BJP opposes parts of communal violence bill
The bill empowers the Centre to send forces to communally disturbed areas.
New Delhi: Even as the Government is preparing to table a bill in Parliament to check communal violence, the Bharatiya Janata Party (BJP) has slammed some of the legislation's provisions while the Left parties said they would wait to see if their suggestions had been incorporated in the proposed law.
"We have not seen the contents of the bill and will give a detailed reaction later. However, from what we have come to know, some of its provisions may constitute a serious encroachment on the federal nature of the Constitution," BJP leader Arun Jaitley said.
He said that states have the powers to make laws to deal with a law and order situation and there was dispute over legislative competence of the Central Government to deal with such a situation.
The Union Cabinet on Thursday cleared the re-drafted Communal Violence (Prevention, Control and Rehabilitation of Victims) Bill for introduction in Parliament.
The Cabinet decision comes a week after the Government tabled the Action Taken Report (ATR) on the Liberhan Commission report on the 1992 Babri Masjid demolition.
The ATR promised that the Government will bring in the Communal Violence bill soon.
A controversial clause in the legislation allows the Central Government to declare an area in a state as "communally disturbed", giving it leeway to put a state government under a scanner.
Another clause stipulates three years' imprisonment for violation of section 144 of the Criminal Procedure Code - illegal assembly of more than five persons at a time and at a place - in a communally disturbed area.
The Parliamentary Standing Committee, scrutinising the bill, had raised certain queries stalling the United Progressive Alliance (UPA) Government's plan to introduce the legislation in 2005.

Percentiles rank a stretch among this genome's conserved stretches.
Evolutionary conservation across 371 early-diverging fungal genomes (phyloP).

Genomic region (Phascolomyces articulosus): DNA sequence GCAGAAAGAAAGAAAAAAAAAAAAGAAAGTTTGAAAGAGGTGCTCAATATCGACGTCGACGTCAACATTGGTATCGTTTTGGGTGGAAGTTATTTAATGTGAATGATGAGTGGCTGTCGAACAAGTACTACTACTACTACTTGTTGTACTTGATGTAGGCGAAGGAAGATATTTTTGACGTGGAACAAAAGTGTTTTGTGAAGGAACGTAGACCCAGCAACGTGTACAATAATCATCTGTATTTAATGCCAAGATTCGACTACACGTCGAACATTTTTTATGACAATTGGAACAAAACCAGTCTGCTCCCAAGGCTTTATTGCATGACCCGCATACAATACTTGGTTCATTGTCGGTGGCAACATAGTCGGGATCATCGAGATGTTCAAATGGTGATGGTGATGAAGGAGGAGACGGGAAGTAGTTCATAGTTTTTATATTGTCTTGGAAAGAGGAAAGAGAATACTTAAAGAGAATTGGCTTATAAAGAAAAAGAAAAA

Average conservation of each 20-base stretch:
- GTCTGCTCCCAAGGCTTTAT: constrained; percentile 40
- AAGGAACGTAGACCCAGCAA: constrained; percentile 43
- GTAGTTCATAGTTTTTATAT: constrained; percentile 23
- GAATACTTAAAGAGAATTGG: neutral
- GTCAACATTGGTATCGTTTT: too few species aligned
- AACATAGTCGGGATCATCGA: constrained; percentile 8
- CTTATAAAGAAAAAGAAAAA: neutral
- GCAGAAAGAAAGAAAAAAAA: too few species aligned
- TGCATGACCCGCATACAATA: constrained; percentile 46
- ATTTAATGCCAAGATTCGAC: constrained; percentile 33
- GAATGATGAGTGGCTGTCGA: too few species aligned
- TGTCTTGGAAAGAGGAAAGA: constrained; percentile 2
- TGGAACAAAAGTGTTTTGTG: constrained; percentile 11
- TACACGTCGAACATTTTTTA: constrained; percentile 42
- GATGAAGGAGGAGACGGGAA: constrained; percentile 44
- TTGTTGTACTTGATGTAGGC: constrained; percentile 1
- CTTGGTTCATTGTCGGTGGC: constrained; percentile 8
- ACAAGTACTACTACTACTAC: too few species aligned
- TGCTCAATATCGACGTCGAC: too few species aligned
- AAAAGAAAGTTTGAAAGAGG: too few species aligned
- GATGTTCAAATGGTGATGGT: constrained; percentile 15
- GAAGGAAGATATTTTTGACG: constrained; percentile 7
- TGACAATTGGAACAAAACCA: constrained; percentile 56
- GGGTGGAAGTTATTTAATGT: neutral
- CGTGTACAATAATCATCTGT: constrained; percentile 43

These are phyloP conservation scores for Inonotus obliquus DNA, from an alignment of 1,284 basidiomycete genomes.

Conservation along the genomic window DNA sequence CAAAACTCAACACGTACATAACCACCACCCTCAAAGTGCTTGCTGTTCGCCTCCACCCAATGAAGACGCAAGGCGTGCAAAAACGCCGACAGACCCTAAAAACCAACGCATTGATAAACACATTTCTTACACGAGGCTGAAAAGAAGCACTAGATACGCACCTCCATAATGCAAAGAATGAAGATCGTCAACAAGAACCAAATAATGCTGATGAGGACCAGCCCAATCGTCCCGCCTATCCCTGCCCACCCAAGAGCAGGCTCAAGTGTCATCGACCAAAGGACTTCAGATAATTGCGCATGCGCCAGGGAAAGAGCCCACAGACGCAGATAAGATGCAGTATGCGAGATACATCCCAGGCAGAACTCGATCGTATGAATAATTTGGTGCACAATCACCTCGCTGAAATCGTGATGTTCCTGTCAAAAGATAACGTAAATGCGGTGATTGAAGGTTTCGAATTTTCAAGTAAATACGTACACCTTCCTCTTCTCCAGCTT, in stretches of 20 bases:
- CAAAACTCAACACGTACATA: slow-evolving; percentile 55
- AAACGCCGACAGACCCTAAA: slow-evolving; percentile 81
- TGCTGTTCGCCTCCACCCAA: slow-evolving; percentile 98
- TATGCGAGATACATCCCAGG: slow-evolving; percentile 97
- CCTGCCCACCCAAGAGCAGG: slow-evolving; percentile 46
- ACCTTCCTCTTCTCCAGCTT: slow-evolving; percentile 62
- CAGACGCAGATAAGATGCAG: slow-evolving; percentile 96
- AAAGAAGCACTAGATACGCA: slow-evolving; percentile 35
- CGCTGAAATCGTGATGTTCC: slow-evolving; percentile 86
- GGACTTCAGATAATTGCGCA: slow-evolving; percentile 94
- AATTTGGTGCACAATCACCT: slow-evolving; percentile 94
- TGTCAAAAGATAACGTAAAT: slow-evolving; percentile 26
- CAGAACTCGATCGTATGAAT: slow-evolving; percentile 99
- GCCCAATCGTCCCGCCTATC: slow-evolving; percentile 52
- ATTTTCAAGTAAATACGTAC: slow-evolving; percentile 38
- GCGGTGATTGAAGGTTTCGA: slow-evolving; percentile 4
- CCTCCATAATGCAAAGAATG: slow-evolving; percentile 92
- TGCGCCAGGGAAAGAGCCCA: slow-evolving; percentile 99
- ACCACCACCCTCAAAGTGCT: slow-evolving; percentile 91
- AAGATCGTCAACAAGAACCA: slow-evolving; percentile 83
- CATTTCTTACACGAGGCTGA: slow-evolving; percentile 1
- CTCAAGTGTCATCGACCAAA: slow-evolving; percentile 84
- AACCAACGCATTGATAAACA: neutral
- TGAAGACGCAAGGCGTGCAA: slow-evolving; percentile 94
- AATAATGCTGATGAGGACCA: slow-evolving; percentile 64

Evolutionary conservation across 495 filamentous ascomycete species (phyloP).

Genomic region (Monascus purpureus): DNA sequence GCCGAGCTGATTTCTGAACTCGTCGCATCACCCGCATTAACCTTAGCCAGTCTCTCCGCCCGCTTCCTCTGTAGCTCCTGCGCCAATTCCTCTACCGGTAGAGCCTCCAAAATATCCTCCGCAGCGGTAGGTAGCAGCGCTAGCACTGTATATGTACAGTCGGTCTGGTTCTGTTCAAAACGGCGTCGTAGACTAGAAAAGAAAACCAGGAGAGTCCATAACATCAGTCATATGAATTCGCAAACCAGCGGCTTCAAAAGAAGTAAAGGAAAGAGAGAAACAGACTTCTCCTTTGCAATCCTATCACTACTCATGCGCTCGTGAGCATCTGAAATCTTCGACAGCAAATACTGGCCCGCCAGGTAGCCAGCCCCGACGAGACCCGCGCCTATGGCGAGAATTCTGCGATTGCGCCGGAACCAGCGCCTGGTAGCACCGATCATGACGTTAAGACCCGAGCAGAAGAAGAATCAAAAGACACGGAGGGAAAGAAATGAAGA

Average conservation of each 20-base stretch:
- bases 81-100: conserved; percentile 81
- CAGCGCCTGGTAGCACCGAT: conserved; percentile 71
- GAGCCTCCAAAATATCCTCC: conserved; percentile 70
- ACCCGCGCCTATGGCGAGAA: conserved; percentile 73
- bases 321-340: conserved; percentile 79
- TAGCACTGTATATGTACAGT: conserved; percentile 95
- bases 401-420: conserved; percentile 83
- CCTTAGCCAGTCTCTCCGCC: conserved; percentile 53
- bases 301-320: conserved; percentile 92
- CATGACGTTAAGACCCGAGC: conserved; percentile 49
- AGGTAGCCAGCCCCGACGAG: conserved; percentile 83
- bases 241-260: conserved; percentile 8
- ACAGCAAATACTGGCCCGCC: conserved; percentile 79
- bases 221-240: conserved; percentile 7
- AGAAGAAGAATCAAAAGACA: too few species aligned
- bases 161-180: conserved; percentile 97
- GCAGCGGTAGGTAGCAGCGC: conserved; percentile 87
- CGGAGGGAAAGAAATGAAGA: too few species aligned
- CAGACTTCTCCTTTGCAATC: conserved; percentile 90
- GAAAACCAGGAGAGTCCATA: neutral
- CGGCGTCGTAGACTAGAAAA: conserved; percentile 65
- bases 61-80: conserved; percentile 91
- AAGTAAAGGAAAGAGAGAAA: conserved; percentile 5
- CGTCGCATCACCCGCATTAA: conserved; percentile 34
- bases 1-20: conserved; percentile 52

A section in the bill, which empowers the Central Government to send forces to communally disturbed areas, was also a bone of contention. Almost all political parties, including the Left, had expressed reservation about this provision.
BJP MP Syed Shahnawaz Hussain said the party will oppose any move that aims at intruding into the states' domain.
"Law and order is a state subject. It should be left with the state government to deal with. Communal violence should be stopped but without interfering in states' affairs," he told IANS.
Left parties are waiting to read the draft before drawing up their policy response on whether or not to oppose the bill.
"Let them table it. The Cabinet, I am told, has cleared it. As of now, my party won't be able to comment as we have not read the new draft," Communist Party of India (CPI) Rajya Sabha member D Raja told IANS.
He said the bill is not new but the Left parties would study if the Government has accepted the recommendations of the standing committee over some controversial clauses.
"It is not a new bill. Let's see what they have accepted and rejected. We had raised our dissent over some controversial clauses. We have to see if our reservations have been accommodated," Raja said.
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